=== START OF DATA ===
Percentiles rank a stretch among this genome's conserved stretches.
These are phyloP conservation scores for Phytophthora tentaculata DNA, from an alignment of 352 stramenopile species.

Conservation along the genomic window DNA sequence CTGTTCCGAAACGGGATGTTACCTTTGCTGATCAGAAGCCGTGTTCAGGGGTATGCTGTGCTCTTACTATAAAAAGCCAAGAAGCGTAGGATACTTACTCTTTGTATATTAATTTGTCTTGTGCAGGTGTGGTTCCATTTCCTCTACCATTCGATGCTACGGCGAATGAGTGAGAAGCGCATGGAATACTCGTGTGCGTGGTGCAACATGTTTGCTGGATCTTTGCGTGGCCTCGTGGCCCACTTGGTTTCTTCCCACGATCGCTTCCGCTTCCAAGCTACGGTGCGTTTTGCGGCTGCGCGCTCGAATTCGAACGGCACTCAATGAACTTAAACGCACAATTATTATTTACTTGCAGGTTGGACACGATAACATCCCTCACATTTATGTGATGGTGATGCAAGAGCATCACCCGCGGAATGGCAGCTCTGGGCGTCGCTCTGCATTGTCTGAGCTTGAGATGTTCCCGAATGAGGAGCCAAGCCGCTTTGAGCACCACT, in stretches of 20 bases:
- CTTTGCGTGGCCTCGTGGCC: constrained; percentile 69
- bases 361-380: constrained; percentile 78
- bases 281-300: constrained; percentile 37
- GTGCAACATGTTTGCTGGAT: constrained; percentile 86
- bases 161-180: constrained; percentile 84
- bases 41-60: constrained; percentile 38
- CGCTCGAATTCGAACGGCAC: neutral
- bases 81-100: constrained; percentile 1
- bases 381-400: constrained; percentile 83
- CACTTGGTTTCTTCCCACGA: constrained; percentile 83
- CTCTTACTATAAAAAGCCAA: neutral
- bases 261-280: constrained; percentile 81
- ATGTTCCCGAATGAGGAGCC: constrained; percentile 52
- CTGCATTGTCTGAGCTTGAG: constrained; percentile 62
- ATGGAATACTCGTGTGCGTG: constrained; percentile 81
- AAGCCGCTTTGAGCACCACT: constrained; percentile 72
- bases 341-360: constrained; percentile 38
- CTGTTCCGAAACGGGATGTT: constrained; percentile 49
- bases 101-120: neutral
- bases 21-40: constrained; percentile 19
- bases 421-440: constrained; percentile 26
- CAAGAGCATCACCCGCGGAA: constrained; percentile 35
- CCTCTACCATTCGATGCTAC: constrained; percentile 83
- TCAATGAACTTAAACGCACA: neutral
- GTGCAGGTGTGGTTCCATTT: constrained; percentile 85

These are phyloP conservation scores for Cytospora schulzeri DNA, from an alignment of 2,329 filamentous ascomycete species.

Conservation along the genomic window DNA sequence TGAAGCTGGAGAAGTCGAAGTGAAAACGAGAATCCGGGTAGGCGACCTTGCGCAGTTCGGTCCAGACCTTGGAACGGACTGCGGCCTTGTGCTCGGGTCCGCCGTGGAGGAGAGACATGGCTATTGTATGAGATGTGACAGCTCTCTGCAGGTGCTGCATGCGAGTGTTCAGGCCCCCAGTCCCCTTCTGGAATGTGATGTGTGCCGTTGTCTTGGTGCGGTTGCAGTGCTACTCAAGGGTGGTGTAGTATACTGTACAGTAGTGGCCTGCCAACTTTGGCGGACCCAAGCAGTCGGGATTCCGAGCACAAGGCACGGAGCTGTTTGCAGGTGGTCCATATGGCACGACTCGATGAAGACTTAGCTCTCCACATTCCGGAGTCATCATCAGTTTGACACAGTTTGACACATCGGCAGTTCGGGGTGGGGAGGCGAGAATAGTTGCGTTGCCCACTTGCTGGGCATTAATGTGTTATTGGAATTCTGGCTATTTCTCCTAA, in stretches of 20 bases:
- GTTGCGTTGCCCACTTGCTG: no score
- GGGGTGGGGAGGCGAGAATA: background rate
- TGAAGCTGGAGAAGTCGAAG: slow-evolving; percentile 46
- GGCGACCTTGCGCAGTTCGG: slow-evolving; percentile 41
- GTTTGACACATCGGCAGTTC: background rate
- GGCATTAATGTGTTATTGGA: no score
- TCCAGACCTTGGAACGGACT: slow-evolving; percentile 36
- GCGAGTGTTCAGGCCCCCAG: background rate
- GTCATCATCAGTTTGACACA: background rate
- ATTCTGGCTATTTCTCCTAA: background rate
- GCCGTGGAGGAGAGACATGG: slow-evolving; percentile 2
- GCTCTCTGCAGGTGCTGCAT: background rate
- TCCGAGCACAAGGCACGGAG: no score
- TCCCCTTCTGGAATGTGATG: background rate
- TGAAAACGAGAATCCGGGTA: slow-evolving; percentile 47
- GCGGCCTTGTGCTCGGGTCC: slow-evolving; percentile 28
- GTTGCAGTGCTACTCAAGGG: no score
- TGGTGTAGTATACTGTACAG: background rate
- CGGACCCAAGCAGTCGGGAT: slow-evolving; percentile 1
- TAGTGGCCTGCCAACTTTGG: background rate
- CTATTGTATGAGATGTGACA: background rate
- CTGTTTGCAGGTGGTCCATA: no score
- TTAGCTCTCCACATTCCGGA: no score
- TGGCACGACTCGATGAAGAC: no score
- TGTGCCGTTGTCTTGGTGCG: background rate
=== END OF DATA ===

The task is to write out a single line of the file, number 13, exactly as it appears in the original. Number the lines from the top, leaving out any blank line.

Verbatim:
- CACTTGGTTTCTTCCCACGA: constrained; percentile 83